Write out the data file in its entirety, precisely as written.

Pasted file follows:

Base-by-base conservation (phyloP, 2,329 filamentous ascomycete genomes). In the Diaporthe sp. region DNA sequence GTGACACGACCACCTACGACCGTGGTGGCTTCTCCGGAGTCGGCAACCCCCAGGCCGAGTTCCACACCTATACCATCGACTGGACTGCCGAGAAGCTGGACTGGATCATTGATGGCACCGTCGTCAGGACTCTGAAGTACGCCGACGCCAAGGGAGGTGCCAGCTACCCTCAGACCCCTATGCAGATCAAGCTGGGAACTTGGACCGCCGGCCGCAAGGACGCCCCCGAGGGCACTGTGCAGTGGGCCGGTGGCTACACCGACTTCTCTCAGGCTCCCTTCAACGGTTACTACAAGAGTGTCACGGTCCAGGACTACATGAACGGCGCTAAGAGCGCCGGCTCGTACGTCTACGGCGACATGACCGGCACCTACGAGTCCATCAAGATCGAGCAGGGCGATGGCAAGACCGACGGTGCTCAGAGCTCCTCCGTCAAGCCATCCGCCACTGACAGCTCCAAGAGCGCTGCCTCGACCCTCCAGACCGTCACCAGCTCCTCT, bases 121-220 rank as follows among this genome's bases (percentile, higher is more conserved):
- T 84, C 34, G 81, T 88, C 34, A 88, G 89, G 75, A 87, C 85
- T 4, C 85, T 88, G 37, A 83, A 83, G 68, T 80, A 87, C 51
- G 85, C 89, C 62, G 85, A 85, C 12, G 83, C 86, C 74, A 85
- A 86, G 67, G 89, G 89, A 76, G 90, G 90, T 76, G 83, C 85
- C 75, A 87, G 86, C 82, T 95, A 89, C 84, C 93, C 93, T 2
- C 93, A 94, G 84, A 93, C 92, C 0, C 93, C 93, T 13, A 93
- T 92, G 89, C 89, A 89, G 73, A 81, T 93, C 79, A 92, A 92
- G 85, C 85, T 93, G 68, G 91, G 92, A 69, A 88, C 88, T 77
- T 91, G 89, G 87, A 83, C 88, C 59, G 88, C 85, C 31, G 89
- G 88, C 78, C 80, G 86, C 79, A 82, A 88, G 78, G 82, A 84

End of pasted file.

Base-by-base conservation (phyloP, 2,329 filamentous ascomycete genomes). In the Diaporthe sp. region DNA sequence GTGACACGACCACCTACGACCGTGGTGGCTTCTCCGGAGTCGGCAACCCCCAGGCCGAGTTCCACACCTATACCATCGACTGGACTGCCGAGAAGCTGGACTGGATCATTGATGGCACCGTCGTCAGGACTCTGAAGTACGCCGACGCCAAGGGAGGTGCCAGCTACCCTCAGACCCCTATGCAGATCAAGCTGGGAACTTGGACCGCCGGCCGCAAGGACGCCCCCGAGGGCACTGTGCAGTGGGCCGGTGGCTACACCGACTTCTCTCAGGCTCCCTTCAACGGTTACTACAAGAGTGTCACGGTCCAGGACTACATGAACGGCGCTAAGAGCGCCGGCTCGTACGTCTACGGCGACATGACCGGCACCTACGAGTCCATCAAGATCGAGCAGGGCGATGGCAAGACCGACGGTGCTCAGAGCTCCTCCGTCAAGCCATCCGCCACTGACAGCTCCAAGAGCGCTGCCTCGACCCTCCAGACCGTCACCAGCTCCTCT, bases 121-220 rank as follows among this genome's bases (percentile, higher is more conserved):
- T 84, C 34, G 81, T 88, C 34, A 88, G 89, G 75, A 87, C 85
- T 4, C 85, T 88, G 37, A 83, A 83, G 68, T 80, A 87, C 51
- G 85, C 89, C 62, G 85, A 85, C 12, G 83, C 86, C 74, A 85
- A 86, G 67, G 89, G 89, A 76, G 90, G 90, T 76, G 83, C 85
- C 75, A 87, G 86, C 82, T 95, A 89, C 84, C 93, C 93, T 2
- C 93, A 94, G 84, A 93, C 92, C 0, C 93, C 93, T 13, A 93
- T 92, G 89, C 89, A 89, G 73, A 81, T 93, C 79, A 92, A 92
- G 85, C 85, T 93, G 68, G 91, G 92, A 69, A 88, C 88, T 77
- T 91, G 89, G 87, A 83, C 88, C 59, G 88, C 85, C 31, G 89
- G 88, C 78, C 80, G 86, C 79, A 82, A 88, G 78, G 82, A 84